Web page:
The 8 Best Films For Learning Turkish

Turkish movies are a treasure chest when it comes to learning resources. Here are the best films to help you learn Turkish.
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The 8 Best Films For Learning Turkish

Watching movies is undeniably one of the best ways to learn a new language because they help you understand the quirks and intricacies of the language’s culture. When it comes to Turkey, the nation’s tumultuous history is inextricably linked with its visual culture, and one can see this connection in Turkish cinema. Immerse yourself with our list of the best Turkish movies for learning Turkish — there’s something here for everybody!

1. Kedi

This sensitively crafted documentary by Ceyda Torun explores the corners of daily life that are rarely seen in the light. Told from the perspective of Istanbul’s stray cats, this Turkish film acts as a love letter to the city, providing insight into the cats and their relationship with the city’s citizens. The dialogue within this film is kept brief, and the simple vocabulary about everyday life makes this a good movie for beginners and intermediates to learn basic Turkish, as well as enrich their understanding of the country’s busiest metropolis.

2. A Touch of Spice

Interestingly, due to Turkey’s ongoing history of strict censorship laws, many of the best films for learning about Turkish culture are made by non-Turkish filmmakers. Enter A Touch of Spice by Greek director Tassos Boulmetis. The film offers a tender portrayal of those whose lives were torn apart by the Istanbul Pogrom of 1955, where organized mob violence in Istanbul attacked the city’s Greek minority.

This multilingual film, which follows a protagonist caught between two worlds, gives Turkish learners an invaluable insight into the impact of the Greco-Turkish conflict. This is especially important because aspects of this conflict can still be felt today on both sides of the border.   

3. G.O.R.A.

Written by one of Turkey’s most prominent comedians, Cem Yılmaz, spoof-film G.O.R.A. simultaneously celebrates and pokes fun at the sci-fi genre. The outlandish comedy follows Arif, a carpet dealer and serial forger of UFO photography who suffers an ironic fate when aliens abduct him. Despite some challenging vocabulary and frequent references to space exploration, the dialogue is relatively easy to follow, making this a great satire film for intermediate to advanced Turkish learners.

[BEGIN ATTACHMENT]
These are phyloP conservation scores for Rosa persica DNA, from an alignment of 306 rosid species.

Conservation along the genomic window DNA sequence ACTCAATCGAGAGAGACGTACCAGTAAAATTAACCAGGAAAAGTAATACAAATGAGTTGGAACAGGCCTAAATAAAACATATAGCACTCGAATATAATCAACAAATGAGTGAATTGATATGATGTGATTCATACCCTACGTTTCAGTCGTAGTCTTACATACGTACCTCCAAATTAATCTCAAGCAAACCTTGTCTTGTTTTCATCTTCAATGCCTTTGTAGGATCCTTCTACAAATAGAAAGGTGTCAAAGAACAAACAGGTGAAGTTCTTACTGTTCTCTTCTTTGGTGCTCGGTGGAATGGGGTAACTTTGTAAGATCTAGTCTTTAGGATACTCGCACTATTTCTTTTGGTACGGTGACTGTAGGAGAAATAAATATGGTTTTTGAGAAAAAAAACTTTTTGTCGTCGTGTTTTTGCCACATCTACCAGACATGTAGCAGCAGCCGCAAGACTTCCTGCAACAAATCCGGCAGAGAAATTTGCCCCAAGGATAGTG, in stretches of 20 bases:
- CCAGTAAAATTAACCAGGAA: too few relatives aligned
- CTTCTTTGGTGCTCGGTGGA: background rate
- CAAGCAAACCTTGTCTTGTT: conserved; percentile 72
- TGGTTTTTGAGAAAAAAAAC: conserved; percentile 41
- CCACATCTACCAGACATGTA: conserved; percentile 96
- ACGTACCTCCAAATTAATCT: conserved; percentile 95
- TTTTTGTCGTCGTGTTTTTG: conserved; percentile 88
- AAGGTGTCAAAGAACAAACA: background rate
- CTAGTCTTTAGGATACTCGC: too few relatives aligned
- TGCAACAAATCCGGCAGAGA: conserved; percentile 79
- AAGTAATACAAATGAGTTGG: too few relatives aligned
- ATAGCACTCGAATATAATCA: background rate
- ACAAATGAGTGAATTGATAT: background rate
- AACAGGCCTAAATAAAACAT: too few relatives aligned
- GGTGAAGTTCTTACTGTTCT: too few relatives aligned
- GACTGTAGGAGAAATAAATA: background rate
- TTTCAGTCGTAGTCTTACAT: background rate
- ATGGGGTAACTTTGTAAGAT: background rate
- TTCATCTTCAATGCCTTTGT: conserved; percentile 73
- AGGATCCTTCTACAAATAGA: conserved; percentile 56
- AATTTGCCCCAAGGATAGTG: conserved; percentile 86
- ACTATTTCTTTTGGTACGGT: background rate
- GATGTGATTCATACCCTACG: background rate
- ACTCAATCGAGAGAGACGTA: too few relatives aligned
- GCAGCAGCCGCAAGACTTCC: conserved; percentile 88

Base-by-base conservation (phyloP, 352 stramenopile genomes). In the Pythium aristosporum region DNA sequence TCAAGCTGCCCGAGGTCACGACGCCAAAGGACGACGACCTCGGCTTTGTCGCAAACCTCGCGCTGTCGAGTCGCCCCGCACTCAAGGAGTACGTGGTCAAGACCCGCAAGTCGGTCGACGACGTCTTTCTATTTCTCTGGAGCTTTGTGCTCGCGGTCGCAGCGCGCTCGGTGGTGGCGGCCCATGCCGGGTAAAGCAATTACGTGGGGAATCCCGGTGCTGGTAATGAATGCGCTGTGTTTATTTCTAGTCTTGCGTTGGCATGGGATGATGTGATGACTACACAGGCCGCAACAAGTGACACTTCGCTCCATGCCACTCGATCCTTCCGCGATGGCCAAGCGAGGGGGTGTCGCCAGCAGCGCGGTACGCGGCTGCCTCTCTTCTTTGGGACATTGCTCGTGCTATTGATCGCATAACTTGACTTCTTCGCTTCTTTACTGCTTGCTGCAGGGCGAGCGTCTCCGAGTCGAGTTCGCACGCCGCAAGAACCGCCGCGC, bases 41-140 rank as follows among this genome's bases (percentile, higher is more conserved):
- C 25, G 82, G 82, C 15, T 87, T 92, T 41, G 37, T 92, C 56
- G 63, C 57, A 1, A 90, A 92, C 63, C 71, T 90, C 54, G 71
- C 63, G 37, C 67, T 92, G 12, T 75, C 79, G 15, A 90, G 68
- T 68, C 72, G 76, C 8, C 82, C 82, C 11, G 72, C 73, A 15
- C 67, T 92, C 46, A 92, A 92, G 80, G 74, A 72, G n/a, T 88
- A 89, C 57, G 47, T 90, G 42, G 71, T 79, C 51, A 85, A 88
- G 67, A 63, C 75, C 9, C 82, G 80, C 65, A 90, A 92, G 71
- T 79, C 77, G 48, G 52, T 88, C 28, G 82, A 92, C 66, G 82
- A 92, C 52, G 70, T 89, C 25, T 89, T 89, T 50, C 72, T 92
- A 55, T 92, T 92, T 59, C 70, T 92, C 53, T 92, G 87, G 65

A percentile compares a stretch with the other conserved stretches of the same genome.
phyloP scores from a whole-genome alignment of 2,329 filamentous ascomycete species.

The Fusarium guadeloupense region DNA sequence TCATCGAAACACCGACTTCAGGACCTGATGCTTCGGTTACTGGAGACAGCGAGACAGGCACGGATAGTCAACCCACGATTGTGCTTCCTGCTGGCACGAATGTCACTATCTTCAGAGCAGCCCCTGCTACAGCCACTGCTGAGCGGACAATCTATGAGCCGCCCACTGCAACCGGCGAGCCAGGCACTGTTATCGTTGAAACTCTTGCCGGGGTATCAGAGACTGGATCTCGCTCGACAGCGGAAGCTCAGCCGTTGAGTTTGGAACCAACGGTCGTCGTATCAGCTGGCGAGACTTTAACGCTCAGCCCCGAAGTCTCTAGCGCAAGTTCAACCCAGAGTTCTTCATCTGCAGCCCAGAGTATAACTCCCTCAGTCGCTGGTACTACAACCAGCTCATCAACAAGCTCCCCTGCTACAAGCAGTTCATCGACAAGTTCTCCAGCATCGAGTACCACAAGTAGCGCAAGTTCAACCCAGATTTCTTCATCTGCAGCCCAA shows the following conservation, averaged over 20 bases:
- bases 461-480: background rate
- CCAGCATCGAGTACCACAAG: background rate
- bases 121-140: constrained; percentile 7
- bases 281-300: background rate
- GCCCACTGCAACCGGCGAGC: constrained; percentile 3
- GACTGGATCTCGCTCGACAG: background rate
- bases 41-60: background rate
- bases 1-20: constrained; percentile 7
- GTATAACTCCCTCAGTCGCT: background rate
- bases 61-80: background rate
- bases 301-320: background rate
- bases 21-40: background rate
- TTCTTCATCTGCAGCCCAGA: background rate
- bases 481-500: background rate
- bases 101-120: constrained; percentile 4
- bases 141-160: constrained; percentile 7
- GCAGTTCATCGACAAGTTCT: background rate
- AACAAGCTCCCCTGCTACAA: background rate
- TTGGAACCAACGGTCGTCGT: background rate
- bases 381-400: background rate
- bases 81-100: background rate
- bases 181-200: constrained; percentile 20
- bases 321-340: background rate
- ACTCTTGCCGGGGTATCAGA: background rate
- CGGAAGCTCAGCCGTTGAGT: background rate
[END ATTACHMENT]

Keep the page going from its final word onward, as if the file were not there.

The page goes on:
4. Istanbul United

Istanbul United is a 2013 Turkish-German documentary by Farid Eslam and Olli Waldhauer that centers around the fans of three rival football teams who came together during the Gezi Park protests. This fast-paced film offers fascinating commentary about life in Turkey under Erdoğan’s regime — particularly how traditional enemies formed alliances against the common threat of the government’s violent suppression of basic human rights.

Not only is Istanbul United one of the best Turkish movies for learners to inform themselves about the country’s current political climate, but this multilingual film is an easy tool for learning Turkish slang and everyday vocabulary.

5. Mustang

Deniz Gamze Ergüven’s critically acclaimed coming-of-age drama offers an intimate portrayal of teenage girls growing up in a conservative, rural town in the Black Sea region. Following five rebellious sisters’ difficult transitions from girlhood to adulthood, this compelling piece of cinema examines traditional gender roles in Turkey and their relevance in today’s society. With its beautiful cinematography showcasing Turkey’s lesser-explored regions, this film gives viewers an intriguing, alternative portrayal of life in contemporary Turkey. Meanwhile, the everyday, conversational language makes Mustang ideally suited to intermediate learners.